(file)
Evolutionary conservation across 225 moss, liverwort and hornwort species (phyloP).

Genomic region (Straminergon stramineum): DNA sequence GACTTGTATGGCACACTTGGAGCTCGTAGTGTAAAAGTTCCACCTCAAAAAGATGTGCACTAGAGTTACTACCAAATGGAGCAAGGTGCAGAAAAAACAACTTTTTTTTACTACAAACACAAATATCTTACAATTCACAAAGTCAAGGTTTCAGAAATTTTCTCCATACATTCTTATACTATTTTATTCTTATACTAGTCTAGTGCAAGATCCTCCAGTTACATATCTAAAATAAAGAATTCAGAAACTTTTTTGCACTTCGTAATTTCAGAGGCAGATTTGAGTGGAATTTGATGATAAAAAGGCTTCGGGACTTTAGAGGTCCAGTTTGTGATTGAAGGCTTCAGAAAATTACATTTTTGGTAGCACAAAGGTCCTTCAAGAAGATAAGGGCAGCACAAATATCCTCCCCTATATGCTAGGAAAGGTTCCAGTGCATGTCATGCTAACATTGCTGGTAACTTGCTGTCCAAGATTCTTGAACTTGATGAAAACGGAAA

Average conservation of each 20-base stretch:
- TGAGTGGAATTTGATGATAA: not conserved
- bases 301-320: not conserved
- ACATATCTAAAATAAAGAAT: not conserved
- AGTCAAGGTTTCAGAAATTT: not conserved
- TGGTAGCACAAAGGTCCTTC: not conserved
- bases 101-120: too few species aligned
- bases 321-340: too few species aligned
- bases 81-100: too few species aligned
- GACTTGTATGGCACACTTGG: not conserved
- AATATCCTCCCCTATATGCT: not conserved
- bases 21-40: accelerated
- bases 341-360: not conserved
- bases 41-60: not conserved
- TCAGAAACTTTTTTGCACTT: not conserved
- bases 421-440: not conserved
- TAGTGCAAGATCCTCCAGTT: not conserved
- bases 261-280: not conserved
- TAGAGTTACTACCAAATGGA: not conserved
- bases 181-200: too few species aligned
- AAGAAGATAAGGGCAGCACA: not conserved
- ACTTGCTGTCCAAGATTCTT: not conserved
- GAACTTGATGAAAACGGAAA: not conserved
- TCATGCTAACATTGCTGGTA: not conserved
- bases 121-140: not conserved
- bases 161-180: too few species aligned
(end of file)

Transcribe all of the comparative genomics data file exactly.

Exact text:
Evolutionary conservation across 225 moss, liverwort and hornwort species (phyloP).

Genomic region (Straminergon stramineum): DNA sequence GACTTGTATGGCACACTTGGAGCTCGTAGTGTAAAAGTTCCACCTCAAAAAGATGTGCACTAGAGTTACTACCAAATGGAGCAAGGTGCAGAAAAAACAACTTTTTTTTACTACAAACACAAATATCTTACAATTCACAAAGTCAAGGTTTCAGAAATTTTCTCCATACATTCTTATACTATTTTATTCTTATACTAGTCTAGTGCAAGATCCTCCAGTTACATATCTAAAATAAAGAATTCAGAAACTTTTTTGCACTTCGTAATTTCAGAGGCAGATTTGAGTGGAATTTGATGATAAAAAGGCTTCGGGACTTTAGAGGTCCAGTTTGTGATTGAAGGCTTCAGAAAATTACATTTTTGGTAGCACAAAGGTCCTTCAAGAAGATAAGGGCAGCACAAATATCCTCCCCTATATGCTAGGAAAGGTTCCAGTGCATGTCATGCTAACATTGCTGGTAACTTGCTGTCCAAGATTCTTGAACTTGATGAAAACGGAAA

Average conservation of each 20-base stretch:
- TGAGTGGAATTTGATGATAA: not conserved
- bases 301-320: not conserved
- ACATATCTAAAATAAAGAAT: not conserved
- AGTCAAGGTTTCAGAAATTT: not conserved
- TGGTAGCACAAAGGTCCTTC: not conserved
- bases 101-120: too few species aligned
- bases 321-340: too few species aligned
- bases 81-100: too few species aligned
- GACTTGTATGGCACACTTGG: not conserved
- AATATCCTCCCCTATATGCT: not conserved
- bases 21-40: accelerated
- bases 341-360: not conserved
- bases 41-60: not conserved
- TCAGAAACTTTTTTGCACTT: not conserved
- bases 421-440: not conserved
- TAGTGCAAGATCCTCCAGTT: not conserved
- bases 261-280: not conserved
- TAGAGTTACTACCAAATGGA: not conserved
- bases 181-200: too few species aligned
- AAGAAGATAAGGGCAGCACA: not conserved
- ACTTGCTGTCCAAGATTCTT: not conserved
- GAACTTGATGAAAACGGAAA: not conserved
- TCATGCTAACATTGCTGGTA: not conserved
- bases 121-140: not conserved
- bases 161-180: too few species aligned